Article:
News from UofL Physicians – Weekly Health Tips for May 2, 2018


    Health-care providers and researchers with the University of Louisville are available to discuss any of the following health topics this week. Click on the headline or scroll down for more information:


    Every year, on the Thursday prior to the Run for the Roses, the UofL James Graham Brown Cancer Center hosts the Cancer Survivor Celebration. This year, the event celebrates all things red. Guests are invited to wear red and walk the red carpet to win prizes. Music will be provided by University of Louisville School of Music performers, and other special guests from the UofL Cardinals will be on hand. UofL Cardinal reporter on ESPN radio and UofL alumnus Howie Lindsey will serve as emcee, UofL leaders in cancer care and research will share remarks, and some amazing survivors of cancer will tell their stories of hope and triumph.

    The cancer survivors will be joined by Louisville Mayor Greg Fischer, UofL Hospital President Ken Marshall, and Jason Chesney, M.D., director of the James Graham Brown Cancer Center.

    The Cancer Survivor Celebration, sponsored by the UofL James Graham Brown Cancer Center, Texas Roadhouse and the Kentucky Cancer Program, begins at 3 p.m. on Thursday, May 3, at Kosair Charities Clinical and Translational Research Building, 505 S. Hancock St.


    Being active in sports is great for kids, and children want to participate and have fun. At times, however, parents may tend to focus on the outcomes of games or have a difficult time separating themselves from their child’s participation. This can reduce the child’s enthusiasm for sports participation, according to Christopher Peters, M.D., a child and adolescent psychiatrist at UofL Physicians – Bingham Clinic.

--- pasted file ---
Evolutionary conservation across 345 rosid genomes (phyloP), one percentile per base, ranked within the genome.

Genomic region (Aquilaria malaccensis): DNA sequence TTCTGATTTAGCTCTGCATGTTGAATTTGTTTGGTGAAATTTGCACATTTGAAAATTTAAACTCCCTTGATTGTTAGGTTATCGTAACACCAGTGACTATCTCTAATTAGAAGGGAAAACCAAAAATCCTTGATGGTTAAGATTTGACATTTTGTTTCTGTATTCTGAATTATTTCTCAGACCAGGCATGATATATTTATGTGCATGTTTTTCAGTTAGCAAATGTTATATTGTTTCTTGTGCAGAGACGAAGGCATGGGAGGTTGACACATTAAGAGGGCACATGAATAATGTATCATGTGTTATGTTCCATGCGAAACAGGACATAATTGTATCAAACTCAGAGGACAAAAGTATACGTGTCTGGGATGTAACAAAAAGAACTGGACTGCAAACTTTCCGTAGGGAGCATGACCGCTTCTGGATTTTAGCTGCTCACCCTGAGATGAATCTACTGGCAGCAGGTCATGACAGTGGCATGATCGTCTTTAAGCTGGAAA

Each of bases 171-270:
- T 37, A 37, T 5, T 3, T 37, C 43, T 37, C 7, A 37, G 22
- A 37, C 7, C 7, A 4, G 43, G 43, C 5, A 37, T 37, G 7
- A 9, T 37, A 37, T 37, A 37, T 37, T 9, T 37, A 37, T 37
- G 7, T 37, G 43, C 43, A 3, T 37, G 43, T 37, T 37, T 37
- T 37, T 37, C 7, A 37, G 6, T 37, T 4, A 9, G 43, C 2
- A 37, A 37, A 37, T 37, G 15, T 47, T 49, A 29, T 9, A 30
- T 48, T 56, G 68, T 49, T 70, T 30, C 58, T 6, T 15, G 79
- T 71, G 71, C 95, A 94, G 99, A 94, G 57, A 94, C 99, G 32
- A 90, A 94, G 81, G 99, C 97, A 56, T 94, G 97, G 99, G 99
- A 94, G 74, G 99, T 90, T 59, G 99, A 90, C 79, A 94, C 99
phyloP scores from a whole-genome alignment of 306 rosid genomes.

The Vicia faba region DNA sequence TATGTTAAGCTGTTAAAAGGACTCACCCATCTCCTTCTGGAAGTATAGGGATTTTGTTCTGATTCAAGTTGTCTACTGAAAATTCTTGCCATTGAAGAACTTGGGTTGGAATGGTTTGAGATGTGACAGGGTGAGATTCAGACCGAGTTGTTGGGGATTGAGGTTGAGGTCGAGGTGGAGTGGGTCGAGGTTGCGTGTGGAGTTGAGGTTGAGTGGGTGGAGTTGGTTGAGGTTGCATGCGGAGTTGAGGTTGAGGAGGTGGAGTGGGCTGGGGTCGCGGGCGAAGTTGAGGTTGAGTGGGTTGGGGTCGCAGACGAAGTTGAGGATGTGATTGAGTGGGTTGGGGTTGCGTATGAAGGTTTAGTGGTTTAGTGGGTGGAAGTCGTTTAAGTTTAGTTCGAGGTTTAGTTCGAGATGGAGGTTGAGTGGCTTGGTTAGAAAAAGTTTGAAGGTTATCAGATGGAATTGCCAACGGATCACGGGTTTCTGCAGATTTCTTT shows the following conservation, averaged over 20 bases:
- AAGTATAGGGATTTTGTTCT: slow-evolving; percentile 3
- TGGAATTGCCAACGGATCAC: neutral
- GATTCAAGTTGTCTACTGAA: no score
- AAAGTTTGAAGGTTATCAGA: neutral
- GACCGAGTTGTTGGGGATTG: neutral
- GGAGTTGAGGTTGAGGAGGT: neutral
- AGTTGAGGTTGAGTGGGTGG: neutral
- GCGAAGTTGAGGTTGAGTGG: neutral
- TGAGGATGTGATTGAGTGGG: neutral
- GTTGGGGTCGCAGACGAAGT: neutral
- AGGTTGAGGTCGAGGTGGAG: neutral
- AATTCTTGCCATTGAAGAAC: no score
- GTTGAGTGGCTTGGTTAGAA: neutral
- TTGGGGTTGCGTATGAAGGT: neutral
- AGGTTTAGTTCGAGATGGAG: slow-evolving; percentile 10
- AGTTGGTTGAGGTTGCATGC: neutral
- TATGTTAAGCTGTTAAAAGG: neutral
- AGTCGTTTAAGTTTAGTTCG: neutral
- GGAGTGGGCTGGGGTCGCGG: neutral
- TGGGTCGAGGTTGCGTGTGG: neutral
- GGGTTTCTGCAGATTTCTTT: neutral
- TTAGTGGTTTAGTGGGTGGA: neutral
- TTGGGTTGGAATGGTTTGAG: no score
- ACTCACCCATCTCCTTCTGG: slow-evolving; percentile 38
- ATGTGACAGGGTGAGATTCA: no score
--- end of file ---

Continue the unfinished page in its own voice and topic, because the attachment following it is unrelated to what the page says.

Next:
“Sports are a vehicle to teach so many life lessons, but most kids drop out of sports before high school and some never engage again,” Peters said. “When we understand the benefits and risks of sport involvement, we can all become part of keeping youth, and ultimately adults, more active and healthier.”

    Peters advises that the type of participation and intensity should be dictated by the player’s developmental age. Adults should help young athletes improve their skills and acquire mastery. The dreams of parents and coaches may not be the child’s dreams, and adults must keep this perspective.

    Peters offers five recommendations to help parents and coaches promote positive experiences for youth in sports:

    1. Listen to the kids
    2. Know the developmental approach
    3. Focus on improving skills and mastery
    4. It may not be their dream
    5. Participate

    It’s important for parents and coaches to understand the benefits and risks of their involvement in children’s sports. Youth benefit when adults participate in their activities in a healthy way. Putting the fun back in sports may help everyone remain active throughout their lives.


    A distinctive feature of the University of Louisville Physicians Novak Center for Children’s Health at the UofL Health Sciences Center, is now complete. The third-floor pedestrian bridge – the “pedway” – that links the new building to the UofL Physicians Outpatient Center and to the Chestnut Street Garage is composed of 138 rectangular pieces of glass, each digitally printed with its own individual pattern. Seen from a distance, the panes of glass reveal an abstract design.